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Týr (/[unsupported input]ˈtɪər/;[1] Auld Norse: Týr [tyːr]) is the god o Law, the althing, Juistice, The Sky, an heroic glory in Norse meethologie, portrayed as a ane-haundit man. Correspondin names in ither Germanic leids are Gothic Teiws, Auld Inglis Tīw an Auld Heich German Ziu an Cyo, aw frae Proto-Germanic *Tîwaz (*Tē₂waz). The Laitinisit name is Tius or Tio.[2]

In the late Icelandic Eddas, Tyr is portrayed, alternately, as the son o Odin (Prose Edda) or of Hymir (Poetic Edda), while the oreegins o his name an his possible relationship tae Tuisto (see Tacitus' Germania) suggest he wis ance considered the faither o the gods an heid o the pantheon, syne his name is ultimately cognate tae that o *Dyeus (cf. Dyaus), the reconstructit chief deity in Indo-European releegion. It is assumit that Tîwaz wis owertaken in popularity an in authority bi baith Odin an Thor at some point durin the Migration Age, as Odin shares his role as God o war.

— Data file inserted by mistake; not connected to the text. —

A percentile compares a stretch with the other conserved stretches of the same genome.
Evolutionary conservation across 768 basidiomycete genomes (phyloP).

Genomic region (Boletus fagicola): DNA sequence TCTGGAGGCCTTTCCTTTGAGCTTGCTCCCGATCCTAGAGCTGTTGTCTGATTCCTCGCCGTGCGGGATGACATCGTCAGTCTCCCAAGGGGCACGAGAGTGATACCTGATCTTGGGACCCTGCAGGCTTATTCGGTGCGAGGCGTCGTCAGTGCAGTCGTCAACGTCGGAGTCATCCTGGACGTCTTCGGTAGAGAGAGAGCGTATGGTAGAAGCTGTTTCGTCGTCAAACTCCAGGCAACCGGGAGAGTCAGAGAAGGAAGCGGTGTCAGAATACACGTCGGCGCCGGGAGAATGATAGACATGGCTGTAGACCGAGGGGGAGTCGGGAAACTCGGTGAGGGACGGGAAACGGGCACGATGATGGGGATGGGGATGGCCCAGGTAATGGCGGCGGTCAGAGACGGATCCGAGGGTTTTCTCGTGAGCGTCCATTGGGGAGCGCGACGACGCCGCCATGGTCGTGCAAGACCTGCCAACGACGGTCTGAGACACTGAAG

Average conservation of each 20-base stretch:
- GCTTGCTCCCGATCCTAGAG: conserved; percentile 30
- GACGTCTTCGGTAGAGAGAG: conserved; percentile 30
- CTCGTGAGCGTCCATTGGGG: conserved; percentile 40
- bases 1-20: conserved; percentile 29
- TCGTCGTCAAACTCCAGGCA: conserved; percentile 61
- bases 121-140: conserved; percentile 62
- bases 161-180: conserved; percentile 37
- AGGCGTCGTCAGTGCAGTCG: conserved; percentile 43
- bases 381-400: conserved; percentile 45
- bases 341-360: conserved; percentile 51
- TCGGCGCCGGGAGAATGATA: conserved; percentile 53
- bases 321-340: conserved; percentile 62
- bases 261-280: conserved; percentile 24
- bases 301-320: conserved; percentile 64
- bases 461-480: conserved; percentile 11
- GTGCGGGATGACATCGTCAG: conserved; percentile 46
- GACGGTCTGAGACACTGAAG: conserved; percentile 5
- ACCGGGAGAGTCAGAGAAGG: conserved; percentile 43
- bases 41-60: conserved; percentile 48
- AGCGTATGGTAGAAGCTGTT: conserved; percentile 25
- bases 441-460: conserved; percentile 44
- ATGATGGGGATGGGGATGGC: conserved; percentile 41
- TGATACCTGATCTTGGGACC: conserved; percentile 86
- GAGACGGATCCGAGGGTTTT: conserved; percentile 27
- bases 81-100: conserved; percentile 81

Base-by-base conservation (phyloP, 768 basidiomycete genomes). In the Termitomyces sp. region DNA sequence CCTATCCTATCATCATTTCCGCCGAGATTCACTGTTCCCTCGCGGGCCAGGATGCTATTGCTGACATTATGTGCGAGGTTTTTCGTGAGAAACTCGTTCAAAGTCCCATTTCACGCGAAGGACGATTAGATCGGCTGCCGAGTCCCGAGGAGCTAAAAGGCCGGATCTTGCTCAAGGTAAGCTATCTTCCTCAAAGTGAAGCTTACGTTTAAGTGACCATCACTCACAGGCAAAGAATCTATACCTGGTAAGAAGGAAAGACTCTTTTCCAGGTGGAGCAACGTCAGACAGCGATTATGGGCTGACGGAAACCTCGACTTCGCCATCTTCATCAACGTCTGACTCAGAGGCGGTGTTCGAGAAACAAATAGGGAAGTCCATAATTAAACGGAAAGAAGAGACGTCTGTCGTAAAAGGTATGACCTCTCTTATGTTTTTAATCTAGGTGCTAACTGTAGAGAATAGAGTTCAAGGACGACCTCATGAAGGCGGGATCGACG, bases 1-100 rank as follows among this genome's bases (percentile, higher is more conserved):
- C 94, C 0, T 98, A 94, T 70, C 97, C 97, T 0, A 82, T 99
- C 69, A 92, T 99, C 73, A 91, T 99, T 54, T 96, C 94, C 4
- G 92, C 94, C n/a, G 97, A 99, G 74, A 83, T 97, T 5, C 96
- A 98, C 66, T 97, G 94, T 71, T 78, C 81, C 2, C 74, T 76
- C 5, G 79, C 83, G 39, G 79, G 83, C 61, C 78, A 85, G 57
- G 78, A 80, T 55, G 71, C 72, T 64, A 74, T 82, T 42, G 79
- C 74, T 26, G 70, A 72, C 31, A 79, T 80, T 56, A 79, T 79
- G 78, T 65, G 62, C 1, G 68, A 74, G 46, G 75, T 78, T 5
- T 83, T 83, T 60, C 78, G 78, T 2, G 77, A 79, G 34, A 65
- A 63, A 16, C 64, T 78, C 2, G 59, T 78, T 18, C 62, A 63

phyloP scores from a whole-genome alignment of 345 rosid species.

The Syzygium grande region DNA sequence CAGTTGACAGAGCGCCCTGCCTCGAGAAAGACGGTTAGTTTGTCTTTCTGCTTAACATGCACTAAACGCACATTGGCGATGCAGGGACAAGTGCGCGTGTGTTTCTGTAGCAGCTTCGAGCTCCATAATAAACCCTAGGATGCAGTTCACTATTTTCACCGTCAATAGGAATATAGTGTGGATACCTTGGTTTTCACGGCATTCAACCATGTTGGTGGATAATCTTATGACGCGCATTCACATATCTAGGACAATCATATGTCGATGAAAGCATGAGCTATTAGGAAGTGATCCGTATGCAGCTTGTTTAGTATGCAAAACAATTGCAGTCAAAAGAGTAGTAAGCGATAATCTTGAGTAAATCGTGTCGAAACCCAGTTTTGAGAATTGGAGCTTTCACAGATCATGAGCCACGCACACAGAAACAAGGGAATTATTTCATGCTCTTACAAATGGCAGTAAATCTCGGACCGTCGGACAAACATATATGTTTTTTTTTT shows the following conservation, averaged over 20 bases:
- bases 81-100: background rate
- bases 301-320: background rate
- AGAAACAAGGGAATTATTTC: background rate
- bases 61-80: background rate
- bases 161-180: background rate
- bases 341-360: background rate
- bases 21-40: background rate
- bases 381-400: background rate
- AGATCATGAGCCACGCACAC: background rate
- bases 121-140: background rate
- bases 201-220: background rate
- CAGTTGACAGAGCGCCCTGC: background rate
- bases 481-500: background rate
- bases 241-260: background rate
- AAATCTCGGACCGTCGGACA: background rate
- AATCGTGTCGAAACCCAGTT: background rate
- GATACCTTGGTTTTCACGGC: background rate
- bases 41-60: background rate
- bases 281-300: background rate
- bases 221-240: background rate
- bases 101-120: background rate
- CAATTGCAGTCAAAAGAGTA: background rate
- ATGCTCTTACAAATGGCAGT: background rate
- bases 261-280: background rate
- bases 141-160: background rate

Tiw wis equatit wi Mars in the interpretatio germanica. Tuesday is in fact "Tīw's Day" (an aw in Alemannic Zischtig frae zîes tag), translatin dies Martis.

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Freemit airtins[eedit | eedit soorce]

Rake fer Tyr i the
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